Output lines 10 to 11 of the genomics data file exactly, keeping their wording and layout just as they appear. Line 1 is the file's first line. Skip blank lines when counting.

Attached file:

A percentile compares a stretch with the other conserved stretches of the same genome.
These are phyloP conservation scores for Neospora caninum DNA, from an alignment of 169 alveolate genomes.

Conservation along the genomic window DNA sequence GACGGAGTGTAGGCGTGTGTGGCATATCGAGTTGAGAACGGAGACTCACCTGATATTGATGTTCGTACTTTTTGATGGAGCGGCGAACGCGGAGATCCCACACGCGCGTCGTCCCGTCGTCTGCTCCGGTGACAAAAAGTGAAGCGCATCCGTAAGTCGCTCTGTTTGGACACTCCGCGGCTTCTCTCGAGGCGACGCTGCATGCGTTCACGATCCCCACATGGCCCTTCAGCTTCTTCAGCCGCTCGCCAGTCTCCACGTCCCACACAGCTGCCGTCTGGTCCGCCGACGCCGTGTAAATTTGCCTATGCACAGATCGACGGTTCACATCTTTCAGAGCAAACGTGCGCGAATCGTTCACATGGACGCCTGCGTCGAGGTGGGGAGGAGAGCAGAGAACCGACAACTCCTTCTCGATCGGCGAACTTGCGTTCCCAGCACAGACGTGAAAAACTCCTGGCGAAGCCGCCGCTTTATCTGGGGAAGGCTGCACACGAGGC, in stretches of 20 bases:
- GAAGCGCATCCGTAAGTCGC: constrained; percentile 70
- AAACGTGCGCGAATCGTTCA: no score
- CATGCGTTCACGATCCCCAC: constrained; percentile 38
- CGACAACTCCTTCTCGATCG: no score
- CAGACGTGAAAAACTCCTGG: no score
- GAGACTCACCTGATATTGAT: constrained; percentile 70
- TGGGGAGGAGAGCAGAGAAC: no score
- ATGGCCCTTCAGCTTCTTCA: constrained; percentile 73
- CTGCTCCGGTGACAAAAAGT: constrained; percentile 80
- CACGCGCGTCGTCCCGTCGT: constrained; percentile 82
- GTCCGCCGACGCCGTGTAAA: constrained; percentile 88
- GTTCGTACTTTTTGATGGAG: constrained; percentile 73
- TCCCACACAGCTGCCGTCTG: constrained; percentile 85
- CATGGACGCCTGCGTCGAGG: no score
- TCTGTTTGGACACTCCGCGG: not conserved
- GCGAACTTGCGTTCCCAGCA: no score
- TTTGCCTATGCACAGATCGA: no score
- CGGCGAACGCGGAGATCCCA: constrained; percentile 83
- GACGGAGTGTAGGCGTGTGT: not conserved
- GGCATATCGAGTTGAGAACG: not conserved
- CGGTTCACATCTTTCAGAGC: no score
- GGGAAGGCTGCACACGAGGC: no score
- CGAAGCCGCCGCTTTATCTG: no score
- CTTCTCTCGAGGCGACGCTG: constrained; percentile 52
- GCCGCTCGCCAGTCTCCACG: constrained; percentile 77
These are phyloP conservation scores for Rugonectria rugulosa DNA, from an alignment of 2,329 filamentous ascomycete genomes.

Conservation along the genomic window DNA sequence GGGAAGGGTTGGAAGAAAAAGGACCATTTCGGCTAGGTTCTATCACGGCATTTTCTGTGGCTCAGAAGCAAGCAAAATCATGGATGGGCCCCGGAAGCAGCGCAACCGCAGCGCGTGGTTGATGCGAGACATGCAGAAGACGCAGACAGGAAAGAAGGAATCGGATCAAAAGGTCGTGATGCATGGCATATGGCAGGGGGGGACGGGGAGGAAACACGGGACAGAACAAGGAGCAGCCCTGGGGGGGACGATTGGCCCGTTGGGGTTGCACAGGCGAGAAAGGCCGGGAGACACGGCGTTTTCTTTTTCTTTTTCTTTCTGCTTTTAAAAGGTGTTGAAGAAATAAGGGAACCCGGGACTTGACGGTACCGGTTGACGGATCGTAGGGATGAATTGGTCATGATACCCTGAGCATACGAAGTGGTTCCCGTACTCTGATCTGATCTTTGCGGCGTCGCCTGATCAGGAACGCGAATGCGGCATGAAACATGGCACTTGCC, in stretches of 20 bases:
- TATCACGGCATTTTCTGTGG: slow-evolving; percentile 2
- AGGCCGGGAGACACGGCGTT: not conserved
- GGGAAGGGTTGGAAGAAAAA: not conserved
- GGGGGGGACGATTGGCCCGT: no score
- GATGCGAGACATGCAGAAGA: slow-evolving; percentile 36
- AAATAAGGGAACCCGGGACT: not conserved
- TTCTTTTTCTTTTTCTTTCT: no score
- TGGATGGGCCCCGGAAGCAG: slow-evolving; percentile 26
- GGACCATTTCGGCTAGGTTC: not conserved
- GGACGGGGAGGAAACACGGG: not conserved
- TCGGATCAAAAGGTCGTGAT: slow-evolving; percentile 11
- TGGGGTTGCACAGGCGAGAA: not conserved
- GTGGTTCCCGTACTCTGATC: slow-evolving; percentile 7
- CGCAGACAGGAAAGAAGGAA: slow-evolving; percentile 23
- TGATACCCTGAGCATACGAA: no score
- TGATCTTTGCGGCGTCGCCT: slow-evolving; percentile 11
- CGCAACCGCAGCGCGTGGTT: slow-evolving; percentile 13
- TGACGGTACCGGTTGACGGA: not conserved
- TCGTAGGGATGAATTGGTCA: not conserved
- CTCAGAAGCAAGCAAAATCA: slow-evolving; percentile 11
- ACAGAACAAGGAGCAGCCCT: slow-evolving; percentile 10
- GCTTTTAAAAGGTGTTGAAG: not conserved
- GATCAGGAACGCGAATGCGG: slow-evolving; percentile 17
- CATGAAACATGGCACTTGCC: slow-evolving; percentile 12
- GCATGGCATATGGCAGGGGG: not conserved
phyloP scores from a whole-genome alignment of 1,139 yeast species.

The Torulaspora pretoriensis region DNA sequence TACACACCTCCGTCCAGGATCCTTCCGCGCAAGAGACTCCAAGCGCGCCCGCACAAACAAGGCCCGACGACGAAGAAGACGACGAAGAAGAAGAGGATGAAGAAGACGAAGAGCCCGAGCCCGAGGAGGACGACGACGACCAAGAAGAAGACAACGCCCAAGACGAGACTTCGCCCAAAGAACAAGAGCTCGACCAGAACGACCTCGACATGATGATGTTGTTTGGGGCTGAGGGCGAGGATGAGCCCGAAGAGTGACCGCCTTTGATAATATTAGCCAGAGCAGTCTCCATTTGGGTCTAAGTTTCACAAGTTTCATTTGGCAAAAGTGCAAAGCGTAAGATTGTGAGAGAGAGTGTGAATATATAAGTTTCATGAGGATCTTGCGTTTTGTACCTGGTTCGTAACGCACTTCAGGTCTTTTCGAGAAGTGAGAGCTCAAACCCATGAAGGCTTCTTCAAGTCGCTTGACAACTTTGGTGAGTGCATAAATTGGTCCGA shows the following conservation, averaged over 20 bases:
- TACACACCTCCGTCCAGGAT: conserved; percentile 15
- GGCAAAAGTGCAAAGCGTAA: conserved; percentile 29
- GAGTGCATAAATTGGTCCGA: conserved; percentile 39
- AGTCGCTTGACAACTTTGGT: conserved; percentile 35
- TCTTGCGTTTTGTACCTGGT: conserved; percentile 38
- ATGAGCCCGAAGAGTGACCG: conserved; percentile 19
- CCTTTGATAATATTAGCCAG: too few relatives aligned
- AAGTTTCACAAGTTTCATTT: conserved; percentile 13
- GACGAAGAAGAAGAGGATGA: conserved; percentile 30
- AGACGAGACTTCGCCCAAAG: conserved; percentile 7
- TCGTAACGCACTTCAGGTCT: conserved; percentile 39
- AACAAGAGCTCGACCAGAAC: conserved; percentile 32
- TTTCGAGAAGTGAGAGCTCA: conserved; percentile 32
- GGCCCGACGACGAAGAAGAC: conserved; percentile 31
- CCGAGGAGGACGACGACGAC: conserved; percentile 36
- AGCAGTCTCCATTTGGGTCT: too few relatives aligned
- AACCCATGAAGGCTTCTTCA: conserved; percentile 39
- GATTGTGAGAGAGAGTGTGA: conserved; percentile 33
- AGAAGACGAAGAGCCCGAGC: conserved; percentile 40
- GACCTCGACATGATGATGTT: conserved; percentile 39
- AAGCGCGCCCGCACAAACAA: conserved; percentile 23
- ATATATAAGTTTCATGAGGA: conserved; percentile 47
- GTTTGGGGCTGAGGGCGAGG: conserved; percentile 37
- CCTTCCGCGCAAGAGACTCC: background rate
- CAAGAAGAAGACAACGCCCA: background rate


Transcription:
- TGGGGAGGAGAGCAGAGAAC: no score
- ATGGCCCTTCAGCTTCTTCA: constrained; percentile 73